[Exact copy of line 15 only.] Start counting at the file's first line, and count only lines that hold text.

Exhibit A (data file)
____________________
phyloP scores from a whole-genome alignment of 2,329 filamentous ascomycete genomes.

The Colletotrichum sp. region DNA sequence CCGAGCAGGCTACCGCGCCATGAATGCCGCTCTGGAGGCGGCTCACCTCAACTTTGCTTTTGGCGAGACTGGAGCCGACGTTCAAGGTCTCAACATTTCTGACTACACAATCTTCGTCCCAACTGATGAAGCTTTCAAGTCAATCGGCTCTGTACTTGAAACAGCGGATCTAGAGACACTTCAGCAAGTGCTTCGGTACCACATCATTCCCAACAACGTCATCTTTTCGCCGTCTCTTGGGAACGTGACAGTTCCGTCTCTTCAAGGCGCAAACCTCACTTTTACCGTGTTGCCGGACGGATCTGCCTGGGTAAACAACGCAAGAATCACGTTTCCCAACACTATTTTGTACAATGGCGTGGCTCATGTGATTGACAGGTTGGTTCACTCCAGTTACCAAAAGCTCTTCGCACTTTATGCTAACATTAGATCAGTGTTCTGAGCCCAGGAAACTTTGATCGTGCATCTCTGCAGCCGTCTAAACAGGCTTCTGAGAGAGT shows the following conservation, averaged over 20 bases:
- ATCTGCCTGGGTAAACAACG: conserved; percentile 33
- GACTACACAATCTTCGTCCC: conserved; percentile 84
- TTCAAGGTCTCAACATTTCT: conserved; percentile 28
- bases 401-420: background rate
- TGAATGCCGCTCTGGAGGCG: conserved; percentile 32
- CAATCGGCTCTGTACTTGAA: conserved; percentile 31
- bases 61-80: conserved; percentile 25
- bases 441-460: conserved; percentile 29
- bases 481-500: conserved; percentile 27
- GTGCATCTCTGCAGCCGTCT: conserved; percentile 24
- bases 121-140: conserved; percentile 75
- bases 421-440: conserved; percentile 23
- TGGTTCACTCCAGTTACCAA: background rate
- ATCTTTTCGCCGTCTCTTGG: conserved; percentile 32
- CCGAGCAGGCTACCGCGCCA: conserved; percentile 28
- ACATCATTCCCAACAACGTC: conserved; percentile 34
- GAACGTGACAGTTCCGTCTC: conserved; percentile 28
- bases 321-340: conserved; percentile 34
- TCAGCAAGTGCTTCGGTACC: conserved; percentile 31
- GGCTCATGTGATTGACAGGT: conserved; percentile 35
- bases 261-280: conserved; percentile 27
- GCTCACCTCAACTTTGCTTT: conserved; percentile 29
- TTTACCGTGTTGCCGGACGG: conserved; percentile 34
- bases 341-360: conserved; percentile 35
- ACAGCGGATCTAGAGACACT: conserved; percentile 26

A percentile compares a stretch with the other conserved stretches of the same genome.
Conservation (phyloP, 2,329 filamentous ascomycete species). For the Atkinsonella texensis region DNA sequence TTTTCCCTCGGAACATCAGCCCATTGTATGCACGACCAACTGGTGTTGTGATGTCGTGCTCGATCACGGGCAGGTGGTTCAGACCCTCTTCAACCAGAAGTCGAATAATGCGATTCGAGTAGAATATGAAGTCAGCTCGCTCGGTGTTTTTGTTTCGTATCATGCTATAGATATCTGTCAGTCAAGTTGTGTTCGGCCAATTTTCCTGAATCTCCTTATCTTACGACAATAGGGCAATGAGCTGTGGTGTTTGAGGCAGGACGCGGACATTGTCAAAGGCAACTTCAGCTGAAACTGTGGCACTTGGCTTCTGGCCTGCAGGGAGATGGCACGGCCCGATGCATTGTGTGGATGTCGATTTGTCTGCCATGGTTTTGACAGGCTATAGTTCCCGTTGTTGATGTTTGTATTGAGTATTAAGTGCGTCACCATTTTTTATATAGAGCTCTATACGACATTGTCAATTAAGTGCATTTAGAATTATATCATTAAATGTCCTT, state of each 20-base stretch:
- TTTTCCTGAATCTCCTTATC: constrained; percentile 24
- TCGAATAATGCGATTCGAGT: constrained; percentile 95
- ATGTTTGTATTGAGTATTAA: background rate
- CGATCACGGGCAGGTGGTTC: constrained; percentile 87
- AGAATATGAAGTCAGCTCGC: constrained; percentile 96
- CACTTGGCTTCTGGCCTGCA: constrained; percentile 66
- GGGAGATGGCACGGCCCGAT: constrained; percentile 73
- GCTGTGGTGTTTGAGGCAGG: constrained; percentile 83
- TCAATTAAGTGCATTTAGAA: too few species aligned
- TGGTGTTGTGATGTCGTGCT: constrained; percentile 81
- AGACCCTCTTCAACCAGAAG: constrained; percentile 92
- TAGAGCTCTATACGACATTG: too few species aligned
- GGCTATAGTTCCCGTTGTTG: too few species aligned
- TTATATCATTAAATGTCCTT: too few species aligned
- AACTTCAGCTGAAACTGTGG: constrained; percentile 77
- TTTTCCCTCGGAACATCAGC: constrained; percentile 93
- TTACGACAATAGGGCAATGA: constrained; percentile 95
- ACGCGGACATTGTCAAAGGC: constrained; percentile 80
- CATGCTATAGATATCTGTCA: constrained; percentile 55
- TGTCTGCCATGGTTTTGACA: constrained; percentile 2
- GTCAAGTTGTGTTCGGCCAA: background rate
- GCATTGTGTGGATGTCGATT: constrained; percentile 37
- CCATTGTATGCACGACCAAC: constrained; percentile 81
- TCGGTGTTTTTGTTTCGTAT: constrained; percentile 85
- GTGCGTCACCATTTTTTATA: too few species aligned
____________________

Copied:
- TGGTTCACTCCAGTTACCAA: background rate